Dating russian belt buckles Sexchat only free

This M-1910 hook fastener/grommet system was used universally (with U. forces) from its adoption in 1910 until the M1956 Lightweight Load Carrying Equipment was adopted with its slide fasteners, later used with ALICE packs and related equipment.Early pre-war equipment had snap fasteners, but long before World War II most standard equipment utilized LTD (Lift the Dot) fasteners.

The pistol belt was intended for soldiers who were not riflemen such as officers or crews of tanks or other equipment.

On left side, between first two sets of grommets, was a large snap fastener.

Even new-pattern equipment like the M-1943 intrenching tool covers were made in older khaki or OD #3 canvas or webbing. Made of khaki webbing and canvas duck, this basic system had an equipment belt (cartridge or pistol), supported by suspenders that clipped to the belt on each side of the front buckle and in the middle of the back.

The M-1910 Haversack (pack) and straps could take the place of the suspenders.

(one vershok = 44.45 mm) My belt measures about 43 mm wide, but you need to remember, a measurement of one vershok is not going to be as accurete as a measurement of 44.45 mm, and there is shrinkage to consider over the years. The ersatz buckle is one vershok tall, and took a belt that was 3/4 vershok wide.

Hey Fireman, The Russians did have a steel buckel, it was a plain steel rectangle with the belt loop and hook on the back, I do not know if it was painted or not, but I suspect it was, this was for territorial troops. I have started to look at them and I want to make sure I don't get a repop or something.

I have a couple of questions about Russian WW1 filed belts. Cloth bando as a belt:eek: Do you have a picture or link of that? All other belt plates I have seen are brass, usually with the Romanov eagle for infantry, anf the egale over the anchor for navy, the eagle over crossed axes for pioneer, the eagle over crossed cannons for artillery, a flaming bomb for grenadier (no eagle). It seems that the current Russian military is issuing a belt plate in brass with a double headed eagle. Hey Fireman, Here are a few photos of WWI period Russian belt plates, I have not seen any of the new ones, but if they are constructed like the Soviet belt plates, I would think they are of thinner brass, and with a much smother finish, and the belt hook is af a different shape.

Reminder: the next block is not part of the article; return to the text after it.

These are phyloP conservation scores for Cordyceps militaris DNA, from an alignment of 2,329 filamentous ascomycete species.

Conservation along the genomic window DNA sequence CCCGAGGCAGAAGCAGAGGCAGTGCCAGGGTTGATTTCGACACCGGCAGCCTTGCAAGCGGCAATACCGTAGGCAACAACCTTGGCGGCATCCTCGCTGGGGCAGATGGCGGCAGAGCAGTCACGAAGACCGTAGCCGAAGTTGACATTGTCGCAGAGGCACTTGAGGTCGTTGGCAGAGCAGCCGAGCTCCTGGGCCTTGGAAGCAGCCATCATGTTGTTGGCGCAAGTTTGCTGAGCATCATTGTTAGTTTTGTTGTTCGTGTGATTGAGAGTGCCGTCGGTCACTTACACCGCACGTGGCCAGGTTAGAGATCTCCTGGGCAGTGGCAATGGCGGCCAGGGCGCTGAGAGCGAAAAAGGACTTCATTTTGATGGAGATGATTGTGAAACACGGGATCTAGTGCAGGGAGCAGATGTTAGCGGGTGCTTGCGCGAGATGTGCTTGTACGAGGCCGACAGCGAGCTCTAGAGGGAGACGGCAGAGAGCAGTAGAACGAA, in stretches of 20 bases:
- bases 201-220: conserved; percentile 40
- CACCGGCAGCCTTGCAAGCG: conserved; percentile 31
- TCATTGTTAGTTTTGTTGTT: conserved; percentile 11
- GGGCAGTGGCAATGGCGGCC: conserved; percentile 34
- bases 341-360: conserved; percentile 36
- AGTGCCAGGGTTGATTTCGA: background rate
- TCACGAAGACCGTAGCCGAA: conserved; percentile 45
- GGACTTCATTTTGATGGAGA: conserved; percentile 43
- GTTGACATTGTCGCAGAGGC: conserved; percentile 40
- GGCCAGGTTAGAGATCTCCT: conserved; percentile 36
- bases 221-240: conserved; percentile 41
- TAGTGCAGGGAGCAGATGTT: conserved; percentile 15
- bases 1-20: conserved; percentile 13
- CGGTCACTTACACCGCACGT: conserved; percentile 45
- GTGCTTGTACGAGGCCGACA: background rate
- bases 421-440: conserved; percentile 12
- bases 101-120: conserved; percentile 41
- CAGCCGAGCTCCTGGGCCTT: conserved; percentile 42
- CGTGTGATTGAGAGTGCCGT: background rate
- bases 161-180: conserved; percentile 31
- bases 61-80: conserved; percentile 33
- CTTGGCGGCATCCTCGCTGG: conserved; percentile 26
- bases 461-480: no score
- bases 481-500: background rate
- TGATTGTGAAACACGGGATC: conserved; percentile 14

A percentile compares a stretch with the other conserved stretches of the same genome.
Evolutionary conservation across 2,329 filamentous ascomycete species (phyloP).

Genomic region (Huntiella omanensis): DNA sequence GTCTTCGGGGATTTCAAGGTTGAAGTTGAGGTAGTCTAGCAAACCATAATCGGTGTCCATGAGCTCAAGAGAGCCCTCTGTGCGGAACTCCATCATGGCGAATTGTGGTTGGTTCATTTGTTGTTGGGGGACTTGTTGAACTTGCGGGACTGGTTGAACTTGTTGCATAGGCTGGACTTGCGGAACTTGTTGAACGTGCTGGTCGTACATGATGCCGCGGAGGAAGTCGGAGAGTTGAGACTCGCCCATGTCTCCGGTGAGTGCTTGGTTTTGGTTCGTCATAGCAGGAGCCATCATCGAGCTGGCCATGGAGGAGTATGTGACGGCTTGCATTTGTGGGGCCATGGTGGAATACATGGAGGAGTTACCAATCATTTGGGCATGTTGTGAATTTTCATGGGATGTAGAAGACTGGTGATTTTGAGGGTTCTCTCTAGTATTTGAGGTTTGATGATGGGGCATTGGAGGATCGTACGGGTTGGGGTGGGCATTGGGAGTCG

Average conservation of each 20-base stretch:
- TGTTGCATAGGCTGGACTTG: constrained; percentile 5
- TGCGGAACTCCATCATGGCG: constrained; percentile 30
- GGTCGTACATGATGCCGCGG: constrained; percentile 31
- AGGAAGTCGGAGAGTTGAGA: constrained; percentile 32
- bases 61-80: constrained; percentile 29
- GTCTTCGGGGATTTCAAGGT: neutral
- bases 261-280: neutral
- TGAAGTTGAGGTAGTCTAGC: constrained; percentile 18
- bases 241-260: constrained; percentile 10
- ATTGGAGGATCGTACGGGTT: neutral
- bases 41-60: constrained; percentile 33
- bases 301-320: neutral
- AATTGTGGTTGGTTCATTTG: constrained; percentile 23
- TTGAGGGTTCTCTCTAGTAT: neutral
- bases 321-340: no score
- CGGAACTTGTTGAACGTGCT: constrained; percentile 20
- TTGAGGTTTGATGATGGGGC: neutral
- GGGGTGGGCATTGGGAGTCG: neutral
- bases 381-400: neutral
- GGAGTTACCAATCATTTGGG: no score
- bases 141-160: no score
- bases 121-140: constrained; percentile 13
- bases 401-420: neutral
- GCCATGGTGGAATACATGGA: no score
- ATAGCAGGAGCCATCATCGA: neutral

I was under the impression that all Czarist/Russian troops in WW1 were always issued the the double headed eagle/Romanov brass belt buckle. There were also belt plates with cyphers for kadet schools. The Russian belt blate is easily identifyed from the Austro-Hungarian belt buckle by the construction, the Austrian buckle is basicly the same design as the German buckles, where the Russian buckle is a flat plate with the belt loop and hook soldered to the back, the Double headed eagles are very similar, but the Russian eagle has several coats of arms on it's wings, and the Austrian eagle does not.

Recently I have seen/read about a roller buckle similiar to the WW2 issue leather belt. Hey Fireman, The Russian soldiers were issued what ever was at hand, sometimes the belt would be a cloth bandoleer, the single or double pronged roller buckel was used when suplies of the standard belt and plate were not available, no soldier was stopped from going to the front because he lacked a bit of equipment. I can not find the photo of the bandoleer tied around the waist, I think it may have been in one of the Coilier's photo books on the European war, I will keep my eyes open and post it if I can find it, if I recall, it was the classic photo of three Russian captured soldiers, none of them had the same equipment or clothing, if I recall correctly, only one had boots, one had foot wraps, and the other was barefoot. Best wishes Gsu I just recieved my example of the steel ersatz Russian belt buckle, and with it, a standard belt buckle that turned out to be a brass plated over a non magnetic steel alloy, my guess is that it is a similar alloy to the steel used in the US helmets.

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